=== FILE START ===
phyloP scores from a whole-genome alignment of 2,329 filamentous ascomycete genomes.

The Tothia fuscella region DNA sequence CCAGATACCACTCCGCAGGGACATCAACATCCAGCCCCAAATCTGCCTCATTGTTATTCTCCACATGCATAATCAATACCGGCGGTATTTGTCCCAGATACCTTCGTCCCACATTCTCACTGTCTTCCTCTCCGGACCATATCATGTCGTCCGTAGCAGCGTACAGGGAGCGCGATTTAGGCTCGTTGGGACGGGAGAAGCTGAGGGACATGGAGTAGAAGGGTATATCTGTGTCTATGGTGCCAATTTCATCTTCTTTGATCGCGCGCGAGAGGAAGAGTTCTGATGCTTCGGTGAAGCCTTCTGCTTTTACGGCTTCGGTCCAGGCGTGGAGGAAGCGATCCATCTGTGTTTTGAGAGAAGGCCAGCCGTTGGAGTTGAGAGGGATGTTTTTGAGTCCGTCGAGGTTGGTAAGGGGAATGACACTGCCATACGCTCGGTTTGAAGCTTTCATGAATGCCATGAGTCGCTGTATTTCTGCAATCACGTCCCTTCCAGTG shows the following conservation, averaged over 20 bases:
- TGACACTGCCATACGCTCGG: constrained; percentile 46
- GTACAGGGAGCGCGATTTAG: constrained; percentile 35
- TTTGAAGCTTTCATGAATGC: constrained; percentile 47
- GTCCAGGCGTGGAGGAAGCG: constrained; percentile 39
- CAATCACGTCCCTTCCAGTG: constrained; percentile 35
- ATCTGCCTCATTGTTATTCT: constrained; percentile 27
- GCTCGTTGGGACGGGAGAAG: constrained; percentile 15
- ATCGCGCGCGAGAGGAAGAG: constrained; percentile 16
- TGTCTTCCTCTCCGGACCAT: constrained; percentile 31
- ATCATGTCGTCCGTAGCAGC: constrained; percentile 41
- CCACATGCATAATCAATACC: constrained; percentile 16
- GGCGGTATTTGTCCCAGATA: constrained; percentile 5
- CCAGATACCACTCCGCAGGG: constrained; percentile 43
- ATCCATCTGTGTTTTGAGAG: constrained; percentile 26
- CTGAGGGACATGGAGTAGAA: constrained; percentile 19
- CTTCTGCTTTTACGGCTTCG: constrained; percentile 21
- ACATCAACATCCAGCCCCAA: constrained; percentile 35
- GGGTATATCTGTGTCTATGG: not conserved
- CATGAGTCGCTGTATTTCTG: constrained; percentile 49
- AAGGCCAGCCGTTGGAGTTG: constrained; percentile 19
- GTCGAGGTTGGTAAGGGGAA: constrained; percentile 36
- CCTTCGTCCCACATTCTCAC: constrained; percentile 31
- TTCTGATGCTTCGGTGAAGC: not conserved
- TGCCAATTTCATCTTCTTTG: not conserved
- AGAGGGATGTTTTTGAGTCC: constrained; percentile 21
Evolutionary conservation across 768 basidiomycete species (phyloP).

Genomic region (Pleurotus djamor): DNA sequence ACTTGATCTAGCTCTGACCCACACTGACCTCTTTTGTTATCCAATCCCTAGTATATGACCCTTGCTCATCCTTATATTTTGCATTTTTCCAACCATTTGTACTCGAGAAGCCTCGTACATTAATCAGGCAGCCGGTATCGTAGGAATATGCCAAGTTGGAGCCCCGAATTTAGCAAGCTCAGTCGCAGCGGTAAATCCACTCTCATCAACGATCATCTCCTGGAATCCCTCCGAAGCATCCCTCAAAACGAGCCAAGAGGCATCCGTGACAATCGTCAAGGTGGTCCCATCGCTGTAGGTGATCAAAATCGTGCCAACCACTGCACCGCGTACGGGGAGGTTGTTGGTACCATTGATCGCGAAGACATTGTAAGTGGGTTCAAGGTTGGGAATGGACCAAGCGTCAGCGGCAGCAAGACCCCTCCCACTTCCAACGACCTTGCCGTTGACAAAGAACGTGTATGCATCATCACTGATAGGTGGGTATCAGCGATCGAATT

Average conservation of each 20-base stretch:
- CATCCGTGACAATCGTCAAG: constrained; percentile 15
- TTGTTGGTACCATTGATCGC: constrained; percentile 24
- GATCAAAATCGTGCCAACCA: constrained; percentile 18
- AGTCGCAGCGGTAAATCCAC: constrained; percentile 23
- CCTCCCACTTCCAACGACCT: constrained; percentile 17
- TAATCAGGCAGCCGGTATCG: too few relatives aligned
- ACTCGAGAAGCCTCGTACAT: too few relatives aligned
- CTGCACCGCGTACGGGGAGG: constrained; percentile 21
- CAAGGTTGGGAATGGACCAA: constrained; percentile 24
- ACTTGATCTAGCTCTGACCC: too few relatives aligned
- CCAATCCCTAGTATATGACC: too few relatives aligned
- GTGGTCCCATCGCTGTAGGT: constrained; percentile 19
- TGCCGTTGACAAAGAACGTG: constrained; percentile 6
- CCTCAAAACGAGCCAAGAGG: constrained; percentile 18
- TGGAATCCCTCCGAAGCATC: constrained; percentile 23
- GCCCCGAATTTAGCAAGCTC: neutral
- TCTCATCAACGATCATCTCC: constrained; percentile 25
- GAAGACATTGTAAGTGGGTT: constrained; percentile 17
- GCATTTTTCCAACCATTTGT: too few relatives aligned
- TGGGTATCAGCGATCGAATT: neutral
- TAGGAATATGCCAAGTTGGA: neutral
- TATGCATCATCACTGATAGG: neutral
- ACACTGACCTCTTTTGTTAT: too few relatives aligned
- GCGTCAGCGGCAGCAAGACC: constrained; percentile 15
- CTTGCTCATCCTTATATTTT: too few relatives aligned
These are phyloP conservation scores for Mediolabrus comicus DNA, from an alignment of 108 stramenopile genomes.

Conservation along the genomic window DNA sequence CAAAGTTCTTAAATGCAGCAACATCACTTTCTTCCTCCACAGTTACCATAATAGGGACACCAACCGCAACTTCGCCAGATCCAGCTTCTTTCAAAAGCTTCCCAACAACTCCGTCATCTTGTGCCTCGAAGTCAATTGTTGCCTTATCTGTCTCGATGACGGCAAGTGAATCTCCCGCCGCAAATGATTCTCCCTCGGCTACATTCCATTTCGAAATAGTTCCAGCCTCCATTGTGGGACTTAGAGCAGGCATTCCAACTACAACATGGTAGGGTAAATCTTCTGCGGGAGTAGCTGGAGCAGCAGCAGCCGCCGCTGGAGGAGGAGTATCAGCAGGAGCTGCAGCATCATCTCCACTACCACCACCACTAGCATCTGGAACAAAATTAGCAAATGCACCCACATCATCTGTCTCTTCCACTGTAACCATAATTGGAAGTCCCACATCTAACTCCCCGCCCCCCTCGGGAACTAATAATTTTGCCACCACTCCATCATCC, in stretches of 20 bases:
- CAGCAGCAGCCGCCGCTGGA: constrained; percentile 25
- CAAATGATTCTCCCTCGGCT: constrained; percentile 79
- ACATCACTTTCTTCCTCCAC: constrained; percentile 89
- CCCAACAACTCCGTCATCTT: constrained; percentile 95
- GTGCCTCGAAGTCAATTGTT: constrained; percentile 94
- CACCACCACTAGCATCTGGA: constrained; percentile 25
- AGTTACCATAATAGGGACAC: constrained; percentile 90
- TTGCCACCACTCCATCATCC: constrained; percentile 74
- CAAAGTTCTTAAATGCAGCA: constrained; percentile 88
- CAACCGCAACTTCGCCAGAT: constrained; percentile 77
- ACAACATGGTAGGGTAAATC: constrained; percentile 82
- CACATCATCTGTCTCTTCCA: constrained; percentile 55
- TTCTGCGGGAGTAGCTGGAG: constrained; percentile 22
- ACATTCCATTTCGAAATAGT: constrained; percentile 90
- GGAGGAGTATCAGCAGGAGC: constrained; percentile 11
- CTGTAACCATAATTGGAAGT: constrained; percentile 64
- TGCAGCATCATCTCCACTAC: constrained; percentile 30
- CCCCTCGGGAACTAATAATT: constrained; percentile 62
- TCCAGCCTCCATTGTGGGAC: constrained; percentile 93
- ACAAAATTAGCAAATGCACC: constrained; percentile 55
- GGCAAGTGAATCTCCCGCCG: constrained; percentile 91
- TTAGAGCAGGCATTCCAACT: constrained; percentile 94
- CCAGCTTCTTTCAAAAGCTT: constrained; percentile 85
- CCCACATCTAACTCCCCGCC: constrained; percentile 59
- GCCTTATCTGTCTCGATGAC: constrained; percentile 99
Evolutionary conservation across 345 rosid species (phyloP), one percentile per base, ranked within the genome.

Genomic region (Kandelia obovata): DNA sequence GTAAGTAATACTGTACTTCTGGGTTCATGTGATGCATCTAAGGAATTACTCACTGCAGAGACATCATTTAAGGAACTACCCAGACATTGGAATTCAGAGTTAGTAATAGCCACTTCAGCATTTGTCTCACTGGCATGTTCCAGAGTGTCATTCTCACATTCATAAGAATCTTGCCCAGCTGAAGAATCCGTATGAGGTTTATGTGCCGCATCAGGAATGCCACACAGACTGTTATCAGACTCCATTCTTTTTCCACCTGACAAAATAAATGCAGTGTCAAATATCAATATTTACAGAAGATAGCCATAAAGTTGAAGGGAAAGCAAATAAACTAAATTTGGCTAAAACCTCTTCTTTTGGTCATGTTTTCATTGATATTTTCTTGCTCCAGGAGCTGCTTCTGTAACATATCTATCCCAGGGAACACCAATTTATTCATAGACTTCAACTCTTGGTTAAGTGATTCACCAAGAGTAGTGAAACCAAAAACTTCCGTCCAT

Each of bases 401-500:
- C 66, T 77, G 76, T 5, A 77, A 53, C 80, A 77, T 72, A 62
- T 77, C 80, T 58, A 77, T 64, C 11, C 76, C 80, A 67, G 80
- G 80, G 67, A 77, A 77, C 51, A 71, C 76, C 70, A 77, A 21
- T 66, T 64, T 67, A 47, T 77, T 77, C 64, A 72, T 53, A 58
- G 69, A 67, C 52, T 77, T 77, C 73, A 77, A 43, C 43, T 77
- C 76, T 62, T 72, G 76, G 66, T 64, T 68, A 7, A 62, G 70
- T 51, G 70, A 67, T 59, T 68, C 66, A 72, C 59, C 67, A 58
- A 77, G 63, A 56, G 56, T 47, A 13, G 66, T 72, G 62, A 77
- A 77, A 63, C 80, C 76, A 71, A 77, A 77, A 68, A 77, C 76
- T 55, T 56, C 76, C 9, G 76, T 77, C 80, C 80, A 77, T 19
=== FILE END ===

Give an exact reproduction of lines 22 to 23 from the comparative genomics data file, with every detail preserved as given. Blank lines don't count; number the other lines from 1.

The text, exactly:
- AAGGCCAGCCGTTGGAGTTG: constrained; percentile 19
- GTCGAGGTTGGTAAGGGGAA: constrained; percentile 36